International Waters learning Exchange & Resource Network

Sustainability, biomass yields, and health of coastal ecosystems: an ecological perspective (1994)

The sustainability, health and biomass ylelds of marine resources can be enhanced by the implementation of a more holistic and ecologically based strategy for assessing, monitoring, and managing coastal ecosystems than has been generally practiced during most of this century. A major milestone was reached in advancing toward a more ecologically based management practice when the majority of coastal nations of the world endorsed the declaration made at the United Nations Conference on Environment and Development (UNCED) in 1992, to prevent, reduce, and control degradation of the marine environment, so as to maintain and improve its life-support and productive capacities; develop and increase the potential of marine living resources to meet human nutritional needs, as well as social, economic, and development goals; and promote the integrated management and sustainable development of coastal areas and the marine environment. The scientific framework in support of the UNCED objectives is now emerging from a series of regional efforts aimed at cross-sectoral integration of research, monitoring, and assessments conducted to mitigate stresses on coastal ecosystems from toxic effluents, habitat degradation, nutrient loadings, harmful algal blooms, aerosol contaminants, and losses of living resources from pollution and overexploitation. Discipline-oriented ecological studies can contribute more toward achievement of resource sustainability when they are conducted withm a framework of science at the level of organization that is multidisciplinary and focused on populations, habitats, and ecosystems at large spatial scales. Primary, secondary, and tertiary driving forces of variability in biomass yields are examined for several large marine ecosystems, along with observations on changing states of 'health' of the systems. Marine resource problems underscored by UNCED are being addressed. Post-UNCED large marine ecosystem-scale programs for advancement toward resource sustainability, ecosystem health, and economically viable biomass yields are now being implemented. The programs are being supported by international agencies as part of an effort to couple recent advances in ecological monitoring, management, and stress mitigation strategies from the more developed countries, with the lesser developed coastal countries around the margins of the ocean basins.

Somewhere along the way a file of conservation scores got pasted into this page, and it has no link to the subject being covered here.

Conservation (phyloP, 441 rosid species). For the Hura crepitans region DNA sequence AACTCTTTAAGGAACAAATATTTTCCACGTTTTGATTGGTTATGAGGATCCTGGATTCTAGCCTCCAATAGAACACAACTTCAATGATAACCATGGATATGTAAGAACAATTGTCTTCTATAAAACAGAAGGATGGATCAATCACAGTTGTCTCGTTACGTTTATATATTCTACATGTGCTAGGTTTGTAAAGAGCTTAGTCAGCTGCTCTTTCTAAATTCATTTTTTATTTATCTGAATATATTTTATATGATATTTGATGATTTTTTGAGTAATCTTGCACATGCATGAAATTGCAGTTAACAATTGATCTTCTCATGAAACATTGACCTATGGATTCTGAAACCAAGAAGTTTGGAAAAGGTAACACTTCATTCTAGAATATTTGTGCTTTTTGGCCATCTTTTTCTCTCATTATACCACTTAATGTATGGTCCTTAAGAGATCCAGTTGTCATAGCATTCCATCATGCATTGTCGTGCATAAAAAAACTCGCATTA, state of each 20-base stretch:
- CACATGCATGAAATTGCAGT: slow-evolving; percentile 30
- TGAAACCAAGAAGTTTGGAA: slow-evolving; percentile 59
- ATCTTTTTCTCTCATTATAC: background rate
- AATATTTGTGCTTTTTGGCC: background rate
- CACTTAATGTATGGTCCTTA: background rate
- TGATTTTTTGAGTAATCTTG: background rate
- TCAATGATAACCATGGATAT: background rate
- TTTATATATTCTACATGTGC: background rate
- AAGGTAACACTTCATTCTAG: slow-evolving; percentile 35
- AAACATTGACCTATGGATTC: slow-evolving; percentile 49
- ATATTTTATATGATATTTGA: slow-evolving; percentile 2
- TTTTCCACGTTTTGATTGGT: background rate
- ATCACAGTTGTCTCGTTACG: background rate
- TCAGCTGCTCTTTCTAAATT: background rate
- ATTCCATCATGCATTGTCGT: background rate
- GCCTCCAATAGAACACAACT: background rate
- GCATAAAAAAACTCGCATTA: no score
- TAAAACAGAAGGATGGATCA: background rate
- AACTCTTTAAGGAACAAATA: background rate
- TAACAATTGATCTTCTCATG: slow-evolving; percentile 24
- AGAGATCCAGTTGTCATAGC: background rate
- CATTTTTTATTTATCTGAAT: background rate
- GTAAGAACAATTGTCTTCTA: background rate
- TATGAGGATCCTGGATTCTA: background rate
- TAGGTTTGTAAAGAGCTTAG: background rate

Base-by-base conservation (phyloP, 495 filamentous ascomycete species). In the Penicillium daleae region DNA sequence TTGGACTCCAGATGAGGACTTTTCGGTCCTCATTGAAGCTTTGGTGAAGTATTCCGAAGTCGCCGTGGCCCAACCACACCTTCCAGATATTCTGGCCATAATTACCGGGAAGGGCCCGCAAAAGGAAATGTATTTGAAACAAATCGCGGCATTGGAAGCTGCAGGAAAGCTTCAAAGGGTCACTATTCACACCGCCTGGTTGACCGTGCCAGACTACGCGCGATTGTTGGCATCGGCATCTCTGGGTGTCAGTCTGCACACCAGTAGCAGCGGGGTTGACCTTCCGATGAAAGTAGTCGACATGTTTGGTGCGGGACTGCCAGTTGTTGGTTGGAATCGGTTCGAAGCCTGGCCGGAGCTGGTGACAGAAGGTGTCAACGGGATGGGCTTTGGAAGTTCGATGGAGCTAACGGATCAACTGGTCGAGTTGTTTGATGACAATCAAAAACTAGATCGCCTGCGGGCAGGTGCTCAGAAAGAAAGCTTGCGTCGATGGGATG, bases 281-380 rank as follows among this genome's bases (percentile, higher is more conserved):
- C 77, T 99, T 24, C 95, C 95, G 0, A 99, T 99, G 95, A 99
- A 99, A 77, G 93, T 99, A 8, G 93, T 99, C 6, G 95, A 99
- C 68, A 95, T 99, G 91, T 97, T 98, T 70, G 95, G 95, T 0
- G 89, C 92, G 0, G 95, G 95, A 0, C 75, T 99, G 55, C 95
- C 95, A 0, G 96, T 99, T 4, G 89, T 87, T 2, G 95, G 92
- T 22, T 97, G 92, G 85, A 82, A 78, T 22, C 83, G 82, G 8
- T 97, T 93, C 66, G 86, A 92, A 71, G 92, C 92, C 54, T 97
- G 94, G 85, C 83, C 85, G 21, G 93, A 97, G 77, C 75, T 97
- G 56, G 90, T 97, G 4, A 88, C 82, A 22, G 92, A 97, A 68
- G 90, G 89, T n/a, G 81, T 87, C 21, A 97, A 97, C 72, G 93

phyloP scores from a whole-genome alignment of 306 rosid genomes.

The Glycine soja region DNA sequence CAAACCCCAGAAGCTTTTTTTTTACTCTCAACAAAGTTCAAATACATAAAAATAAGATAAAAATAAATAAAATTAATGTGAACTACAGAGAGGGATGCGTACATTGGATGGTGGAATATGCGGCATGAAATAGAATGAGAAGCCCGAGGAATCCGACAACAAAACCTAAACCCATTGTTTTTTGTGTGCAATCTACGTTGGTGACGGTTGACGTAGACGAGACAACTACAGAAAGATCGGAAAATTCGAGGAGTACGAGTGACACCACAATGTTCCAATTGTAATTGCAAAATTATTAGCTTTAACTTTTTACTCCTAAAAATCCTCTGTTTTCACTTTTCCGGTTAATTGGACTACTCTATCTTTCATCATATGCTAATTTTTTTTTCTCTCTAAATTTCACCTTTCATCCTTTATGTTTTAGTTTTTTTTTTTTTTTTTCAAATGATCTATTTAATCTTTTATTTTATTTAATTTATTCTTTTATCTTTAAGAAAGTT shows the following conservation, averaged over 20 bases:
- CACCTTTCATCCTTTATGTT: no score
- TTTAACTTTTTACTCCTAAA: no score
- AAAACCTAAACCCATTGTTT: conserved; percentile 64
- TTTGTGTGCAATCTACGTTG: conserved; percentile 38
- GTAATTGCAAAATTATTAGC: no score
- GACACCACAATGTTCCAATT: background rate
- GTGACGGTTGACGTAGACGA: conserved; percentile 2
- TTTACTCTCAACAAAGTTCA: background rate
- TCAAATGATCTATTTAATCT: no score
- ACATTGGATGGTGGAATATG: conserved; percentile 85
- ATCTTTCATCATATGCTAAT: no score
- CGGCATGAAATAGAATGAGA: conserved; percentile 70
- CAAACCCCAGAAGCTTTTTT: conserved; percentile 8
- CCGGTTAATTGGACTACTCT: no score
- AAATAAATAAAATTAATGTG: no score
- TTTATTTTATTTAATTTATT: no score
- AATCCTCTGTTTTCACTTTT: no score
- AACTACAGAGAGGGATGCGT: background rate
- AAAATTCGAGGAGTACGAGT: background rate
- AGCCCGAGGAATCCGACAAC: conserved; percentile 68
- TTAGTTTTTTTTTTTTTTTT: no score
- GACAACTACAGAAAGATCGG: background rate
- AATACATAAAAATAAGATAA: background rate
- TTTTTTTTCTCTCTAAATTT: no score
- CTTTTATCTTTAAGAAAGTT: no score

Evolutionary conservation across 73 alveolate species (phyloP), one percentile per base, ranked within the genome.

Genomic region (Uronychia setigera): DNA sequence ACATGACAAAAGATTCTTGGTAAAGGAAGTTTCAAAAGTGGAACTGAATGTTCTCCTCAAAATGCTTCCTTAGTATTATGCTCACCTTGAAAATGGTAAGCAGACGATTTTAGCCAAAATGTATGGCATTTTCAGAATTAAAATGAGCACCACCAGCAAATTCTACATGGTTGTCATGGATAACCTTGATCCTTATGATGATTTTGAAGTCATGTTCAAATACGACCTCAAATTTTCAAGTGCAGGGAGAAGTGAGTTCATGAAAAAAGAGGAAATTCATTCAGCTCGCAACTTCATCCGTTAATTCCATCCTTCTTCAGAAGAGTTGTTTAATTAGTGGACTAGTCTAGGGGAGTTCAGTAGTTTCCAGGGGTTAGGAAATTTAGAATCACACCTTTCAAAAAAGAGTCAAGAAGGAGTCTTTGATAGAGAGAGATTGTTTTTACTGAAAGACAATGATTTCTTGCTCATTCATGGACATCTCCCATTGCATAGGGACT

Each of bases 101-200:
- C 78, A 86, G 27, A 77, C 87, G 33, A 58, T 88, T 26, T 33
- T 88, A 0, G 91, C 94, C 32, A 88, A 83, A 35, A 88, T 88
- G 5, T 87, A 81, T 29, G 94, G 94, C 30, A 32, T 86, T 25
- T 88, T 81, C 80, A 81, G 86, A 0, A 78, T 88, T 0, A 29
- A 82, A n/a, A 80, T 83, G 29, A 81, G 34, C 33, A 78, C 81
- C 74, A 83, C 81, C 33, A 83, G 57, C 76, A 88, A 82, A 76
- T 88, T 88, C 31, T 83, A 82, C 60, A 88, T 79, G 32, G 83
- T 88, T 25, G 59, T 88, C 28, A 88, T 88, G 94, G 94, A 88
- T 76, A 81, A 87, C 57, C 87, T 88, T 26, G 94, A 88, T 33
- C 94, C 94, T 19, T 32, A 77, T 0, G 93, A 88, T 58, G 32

28 Aug 2018

6.2 MB


Sustainability, biomass yields, and health of coastal ecosystems: an ecological perspective (1994).pdf